We’re still waiting to see how much bounce, if any, the Democrats gained from their convention. But the television ratings are in. The Democrats had larger audiences the first three nights; the Republicans received a larger share for the finale.
The degree of the Democrats’ edge varied over the first three nights. On Monday, apparently it was about half a million viewers. On Tuesday, the Dems had approximately 5 million more viewers than the Republicans did on the corresponding day. On Wednesday, the edge appears to have been 1 to 2 million.
However, on Thursday, when the nominees gave their acceptance speeches, the tables turned. Almost 35 million people watched Donald Trump’s. For Hillary Clinton, viewership was around 32 million.
All of these numbers are, of course, estimates.
The numbers don’t surprise. The Democrats featured bigger names and bigger personalities the first three nights. As the mainstream media liked to remind us, the Republicans couldn’t match the “candle power” of Michelle and Barack Obama, Bernie Sanders, and Bill Clinton. The gap was even more pronounced than it might have been because the Bush family, Mitt Romney, Marco Rubio, and John Kasich all stayed away.
Thursday featured two speakers Trump and Hillary. Neither is an easy listen. Trump, though, is far more entertaining and a much fresher presence on the political landscape. Naturally, his ratings were better.
However, convention ratings have no predictive value in terms of the election. According to the Los Angeles Times, a 2012 analysis by Larry Sabato found that the political party with a higher-rated convention lost the White House in seven out of the last 14 presidential elections.
Republicans won’t be unhappy if potential viewers were otherwise occupied when Ted Cruz gave his speech and was roundly booed at the end. Nor will they will be heartbroken if Ben Carson’s odd address and Gen. Michael Flynn’s rambling one failed to draw an sizable audience.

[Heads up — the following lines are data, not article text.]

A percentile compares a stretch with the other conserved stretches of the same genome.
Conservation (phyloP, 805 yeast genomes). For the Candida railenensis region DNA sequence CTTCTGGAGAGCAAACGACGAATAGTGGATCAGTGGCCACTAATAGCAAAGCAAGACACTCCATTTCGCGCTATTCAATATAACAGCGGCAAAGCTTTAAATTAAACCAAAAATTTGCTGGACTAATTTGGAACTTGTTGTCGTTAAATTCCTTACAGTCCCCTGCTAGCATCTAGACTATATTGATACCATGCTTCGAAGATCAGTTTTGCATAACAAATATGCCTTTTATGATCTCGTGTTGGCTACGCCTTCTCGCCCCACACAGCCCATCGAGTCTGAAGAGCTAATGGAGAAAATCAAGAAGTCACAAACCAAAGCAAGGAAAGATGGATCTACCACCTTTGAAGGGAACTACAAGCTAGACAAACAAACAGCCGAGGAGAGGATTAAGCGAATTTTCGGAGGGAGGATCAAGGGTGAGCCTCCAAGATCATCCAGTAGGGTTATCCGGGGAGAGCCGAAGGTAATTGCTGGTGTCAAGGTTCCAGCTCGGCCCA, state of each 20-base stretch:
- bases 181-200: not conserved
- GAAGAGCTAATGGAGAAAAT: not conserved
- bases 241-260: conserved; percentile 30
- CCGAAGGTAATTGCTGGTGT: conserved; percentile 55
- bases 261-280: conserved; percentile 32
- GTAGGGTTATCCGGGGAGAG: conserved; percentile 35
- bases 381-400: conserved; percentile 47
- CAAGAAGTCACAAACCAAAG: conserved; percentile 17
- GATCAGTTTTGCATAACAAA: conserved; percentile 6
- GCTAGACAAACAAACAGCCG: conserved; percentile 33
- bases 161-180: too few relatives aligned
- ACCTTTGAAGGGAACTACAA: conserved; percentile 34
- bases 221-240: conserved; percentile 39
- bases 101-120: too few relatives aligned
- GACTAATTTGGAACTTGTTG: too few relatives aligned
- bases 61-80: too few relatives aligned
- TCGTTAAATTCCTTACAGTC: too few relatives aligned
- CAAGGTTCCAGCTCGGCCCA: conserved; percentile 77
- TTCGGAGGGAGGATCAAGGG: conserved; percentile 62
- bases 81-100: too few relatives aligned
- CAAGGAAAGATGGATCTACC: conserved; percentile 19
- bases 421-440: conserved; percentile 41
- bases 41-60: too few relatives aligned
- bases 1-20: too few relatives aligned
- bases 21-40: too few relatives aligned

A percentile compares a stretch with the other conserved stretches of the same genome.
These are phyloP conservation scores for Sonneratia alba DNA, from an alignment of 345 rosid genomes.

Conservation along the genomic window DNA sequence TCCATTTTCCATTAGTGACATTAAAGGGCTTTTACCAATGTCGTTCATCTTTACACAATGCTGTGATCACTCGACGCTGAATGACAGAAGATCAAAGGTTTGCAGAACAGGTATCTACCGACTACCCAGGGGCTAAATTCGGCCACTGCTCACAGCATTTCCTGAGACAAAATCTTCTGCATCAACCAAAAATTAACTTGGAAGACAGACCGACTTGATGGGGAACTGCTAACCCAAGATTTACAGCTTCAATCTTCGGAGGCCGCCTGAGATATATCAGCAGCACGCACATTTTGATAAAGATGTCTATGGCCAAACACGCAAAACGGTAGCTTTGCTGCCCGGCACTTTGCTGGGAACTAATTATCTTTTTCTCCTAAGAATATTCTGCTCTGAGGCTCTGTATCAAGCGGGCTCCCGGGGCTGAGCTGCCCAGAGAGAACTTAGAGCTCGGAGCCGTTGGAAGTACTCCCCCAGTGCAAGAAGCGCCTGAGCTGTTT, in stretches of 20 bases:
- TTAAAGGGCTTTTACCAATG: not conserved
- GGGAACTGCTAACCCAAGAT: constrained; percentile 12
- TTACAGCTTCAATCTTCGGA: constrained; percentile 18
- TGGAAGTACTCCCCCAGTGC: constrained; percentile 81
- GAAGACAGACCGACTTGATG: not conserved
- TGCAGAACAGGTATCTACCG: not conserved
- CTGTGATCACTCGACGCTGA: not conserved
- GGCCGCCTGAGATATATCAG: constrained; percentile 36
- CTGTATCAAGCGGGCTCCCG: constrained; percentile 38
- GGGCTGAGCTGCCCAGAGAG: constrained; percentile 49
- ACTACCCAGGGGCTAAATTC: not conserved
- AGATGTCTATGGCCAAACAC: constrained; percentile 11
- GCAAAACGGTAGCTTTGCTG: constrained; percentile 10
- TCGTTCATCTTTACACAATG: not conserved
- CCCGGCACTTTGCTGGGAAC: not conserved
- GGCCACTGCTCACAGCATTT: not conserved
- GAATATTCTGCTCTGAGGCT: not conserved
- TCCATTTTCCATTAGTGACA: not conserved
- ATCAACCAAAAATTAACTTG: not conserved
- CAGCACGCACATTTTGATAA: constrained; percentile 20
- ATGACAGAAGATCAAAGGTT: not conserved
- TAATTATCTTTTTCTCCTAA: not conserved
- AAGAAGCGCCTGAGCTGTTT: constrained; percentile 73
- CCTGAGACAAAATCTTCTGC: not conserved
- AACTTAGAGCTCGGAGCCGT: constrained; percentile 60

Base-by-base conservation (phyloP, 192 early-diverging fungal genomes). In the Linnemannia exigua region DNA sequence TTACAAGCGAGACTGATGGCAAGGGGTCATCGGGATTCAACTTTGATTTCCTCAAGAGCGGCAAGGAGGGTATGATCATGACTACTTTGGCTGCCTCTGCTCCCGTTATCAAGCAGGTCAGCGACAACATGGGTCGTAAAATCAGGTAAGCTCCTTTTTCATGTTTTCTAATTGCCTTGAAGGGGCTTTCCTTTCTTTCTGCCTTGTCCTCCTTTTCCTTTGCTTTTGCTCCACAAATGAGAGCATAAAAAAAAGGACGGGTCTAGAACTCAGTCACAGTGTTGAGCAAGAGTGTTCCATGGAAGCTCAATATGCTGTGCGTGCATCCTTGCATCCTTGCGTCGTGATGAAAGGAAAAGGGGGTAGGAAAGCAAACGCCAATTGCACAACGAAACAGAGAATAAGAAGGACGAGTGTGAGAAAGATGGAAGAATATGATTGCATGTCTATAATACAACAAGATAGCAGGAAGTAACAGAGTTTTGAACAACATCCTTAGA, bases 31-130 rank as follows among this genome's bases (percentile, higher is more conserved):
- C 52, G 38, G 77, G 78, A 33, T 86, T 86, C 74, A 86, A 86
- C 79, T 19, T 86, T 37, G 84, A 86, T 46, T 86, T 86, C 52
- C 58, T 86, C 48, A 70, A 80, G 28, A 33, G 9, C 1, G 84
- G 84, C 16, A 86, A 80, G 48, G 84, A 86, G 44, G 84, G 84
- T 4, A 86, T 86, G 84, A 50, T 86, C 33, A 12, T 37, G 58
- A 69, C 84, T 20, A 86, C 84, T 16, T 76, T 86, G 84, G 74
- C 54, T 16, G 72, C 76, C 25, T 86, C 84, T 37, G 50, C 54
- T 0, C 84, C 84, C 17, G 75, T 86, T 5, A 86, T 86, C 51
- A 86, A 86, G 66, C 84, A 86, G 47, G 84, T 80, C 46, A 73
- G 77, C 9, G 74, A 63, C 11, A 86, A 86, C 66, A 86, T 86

The Democrats will be pleased that the two Obamas were widely watched. Same with Bill Clinton.
As for Hillary’s address, the sentiment may be mixed. I suspect that many Dems might have been happy to rest their case after Wednesday.
There is also the question of who watched which parts of Hillary’s lengthy oration. John and I have agreed less than usual during this political season, but we both found the first third of Hillary’s speech — which presumably drew the largest audience — poor.
I wonder, though, whether Team Clinton filled the first third with mush for a reason. It may have figured that the initial audience would be dominated by Americans looking for a non-threatening and relatively attractive Hillary. That’s the Clinton may wife thought she saw.
These viewers were all but invited to tune out when Clinton ended the first third of her speech by accepting the nomination (my wife accepted the invitation). Thereafter, the speech would be pitched to those who follow partisan politics closely.
It was towards the back end that Clinton attacked Trump and laid out her aggressively left-wing agenda. By now, as I noted on Thursday, Clinton no longer looked non-threatening and relatively attractive. The mask had come off.
But I suspect the bulk of the remaining audience either didn’t notice of didn’t care. The mask wasn’t donned for most of them.
It’s not unusual for acceptance speeches to be divided into distinct segments. It is unusual for a candidate to change personas radically during the course of a single speech.
But Hillary Clinton, even more than Donald Trump in important respects, is an unusual candidate.